What does justice mean to you?
Angelina Scarlotta ’23: Appropriate consequence, positive or negative, for action.
Anne Johnakin ’23: I think justice is getting what is fair, right and just. It’s hard to define; I think it’s more of a gut thing. We, at our core, know what is right and wrong, and true justice is acting in accordance with that.
Christina Baris ’22: I think that justice is really hard to define. To me, if something is just it is the right thing. However, it is often hard to know what the right thing is in certain situations.
Elizabeth Whiting ’21: Justice means the right thing. That’s simple. But context can make the right thing so obscure that justice becomes an ideal.
Charlie Ciporin ’23: Justice is everyone being treated fairly and equally.
Caris White ’23: Justice is when laws are made and enforced fairly and when there is true equality and redemption for the oppressed.
How does the law impact your day-to-day life?
AS: There are not any huge effects on me personally, but it would be incorrect to say that I am unaffected by the law. It influences every little thing that we do or is done to us, from making impactful moral decisions to simply stopping for pedestrians at the crosswalk.
AJ: Well, obviously, I have to follow the law. But generally, I don’t do things that would be illegal, so the law doesn’t cross my mind in regards to my own life.
CB: It sets boundaries on my actions. Although I’d like to think that, on most days, I don’t consider doing things that would be against the law.
EW: The law generally makes the world a safe place for me to exist within my bubble.
CC: Most days, I’m not sure if it does; I think it’s so engrained in me and in society that I don’t notice myself following or not following it.
CW: I don’t interact with the law on a daily basis, but it implicitly shapes the way I view right and wrong, therefore impacting decisions I make every day.
How have you experienced justice in Hanover?
AS: This isn’t exactly justice-related, but I constantly see students actively getting involved in government — whether by exercising their right to vote, joining political clubs on campus or taking classes to learn more about the government.
AJ: I don’t think I have, or at the very least, I can’t think of an example.
CB: I honestly can’t say that I have. That is not to say that it doesn’t exist, I just don’t think I remove myself from Dartmouth enough to experience it.
EW: I am not quite sure what it means to “experience justice.” I feel I am most often treated very fairly in Hanover with a few memorable instances of injustice.
CC: Mostly by discussing it in a criminal justice class with professor Jennifer Sargent.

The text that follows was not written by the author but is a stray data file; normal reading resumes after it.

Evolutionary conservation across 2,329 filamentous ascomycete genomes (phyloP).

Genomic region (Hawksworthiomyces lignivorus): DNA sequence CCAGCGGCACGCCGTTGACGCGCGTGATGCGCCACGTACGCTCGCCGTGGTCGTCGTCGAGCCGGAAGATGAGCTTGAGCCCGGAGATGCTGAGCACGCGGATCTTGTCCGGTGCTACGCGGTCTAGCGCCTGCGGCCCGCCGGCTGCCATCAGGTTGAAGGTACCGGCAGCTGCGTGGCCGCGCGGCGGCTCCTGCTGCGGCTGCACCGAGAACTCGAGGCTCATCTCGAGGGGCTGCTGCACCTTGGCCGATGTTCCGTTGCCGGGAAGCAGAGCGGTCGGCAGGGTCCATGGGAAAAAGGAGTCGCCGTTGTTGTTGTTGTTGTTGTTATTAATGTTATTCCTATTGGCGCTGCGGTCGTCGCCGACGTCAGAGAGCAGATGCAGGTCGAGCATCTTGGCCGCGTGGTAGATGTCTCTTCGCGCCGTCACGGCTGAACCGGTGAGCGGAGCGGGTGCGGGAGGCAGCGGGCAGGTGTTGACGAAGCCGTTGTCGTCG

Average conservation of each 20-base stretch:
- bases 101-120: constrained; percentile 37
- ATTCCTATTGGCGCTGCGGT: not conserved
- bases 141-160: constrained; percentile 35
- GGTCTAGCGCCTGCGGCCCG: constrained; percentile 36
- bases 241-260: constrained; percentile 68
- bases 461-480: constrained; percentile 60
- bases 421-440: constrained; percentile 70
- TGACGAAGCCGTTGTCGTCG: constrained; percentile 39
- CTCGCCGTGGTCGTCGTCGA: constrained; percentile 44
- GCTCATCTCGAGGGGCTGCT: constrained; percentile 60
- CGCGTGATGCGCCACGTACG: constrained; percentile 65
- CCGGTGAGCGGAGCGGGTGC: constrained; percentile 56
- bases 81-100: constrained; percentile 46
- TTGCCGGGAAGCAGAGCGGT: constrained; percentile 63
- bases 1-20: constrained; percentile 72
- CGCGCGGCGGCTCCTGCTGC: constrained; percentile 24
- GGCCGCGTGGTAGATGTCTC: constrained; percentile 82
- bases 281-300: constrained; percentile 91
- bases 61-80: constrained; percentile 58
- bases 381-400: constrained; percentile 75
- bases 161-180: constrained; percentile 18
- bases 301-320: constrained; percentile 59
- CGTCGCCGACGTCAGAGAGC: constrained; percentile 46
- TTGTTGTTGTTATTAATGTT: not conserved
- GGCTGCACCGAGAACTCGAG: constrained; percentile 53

CW: I haven’t interacted enough with law enforcement or the courts to experience legal justice (or the lack thereof) in Hanover. I think justice in Hanover can be present in other ways, like when people are held accountable for their actions, even in small ways.
Do you ever feel the impacts of problems in the Upper Valley — like the opioid crisis — in Hanover?
AS: Because Dartmouth is in its own sort of bubble, I don’t really feel the effects of any issues like the opioid crisis in my day-to-day life. I am, of course, aware of them, but it is not something that I am regularly witness to.
AJ: I don’t interact with the outside community of the Upper Valley as much as I probably should, so I haven’t seen the effects of the opioid crisis. But we can see evidence of other issues, such as ICE agents coming to the Upper Valley.
CB: Again, it can be hard to feel the impacts of the “real world” while enclosed in the Dartmouth bubble. I think we should all strive to pop the bubble from time to time.
EW: I personally do not feel the impact. I am aware of the impact because I have seen the effects a tiny bit in Hanover, but more overwhelmingly in areas surrounding Hanover.
CC: I don’t think I do, but I try my best to be aware of these issues, and I would like to be more involved in the Upper Valley community moving forward in my Dartmouth career.
CW: I don’t. Since I don’t have a car and I am not involved in volunteering, I rarely interact with our larger Upper Valley community.
What is more important to you: equality or fairness?
AS: I think that equality is fairness. It only makes sense that people — regardless of gender, ethnicity or culture — should be treated equally and fairly.
AJ: I would say that more than either of those, I like the word “equity.” The definitions of equality and fairness get so muddled, it’s hard to tell exactly what they mean.
CB: Fairness. Everyone is born into varying degrees of privilege. Although we cannot change this innate inequality, we should strive to be a more equal-opportunity society.
EW: Fairness. I think that equality ignores elements that complicate equality and whether equality can be considered just, making fairness more important.
CW: I think they’re intertwined. True equality requires fair treatment of everyone, and the concept of “fairness” is based on the premise that the parties being judged impartially are coming from places of equal footing.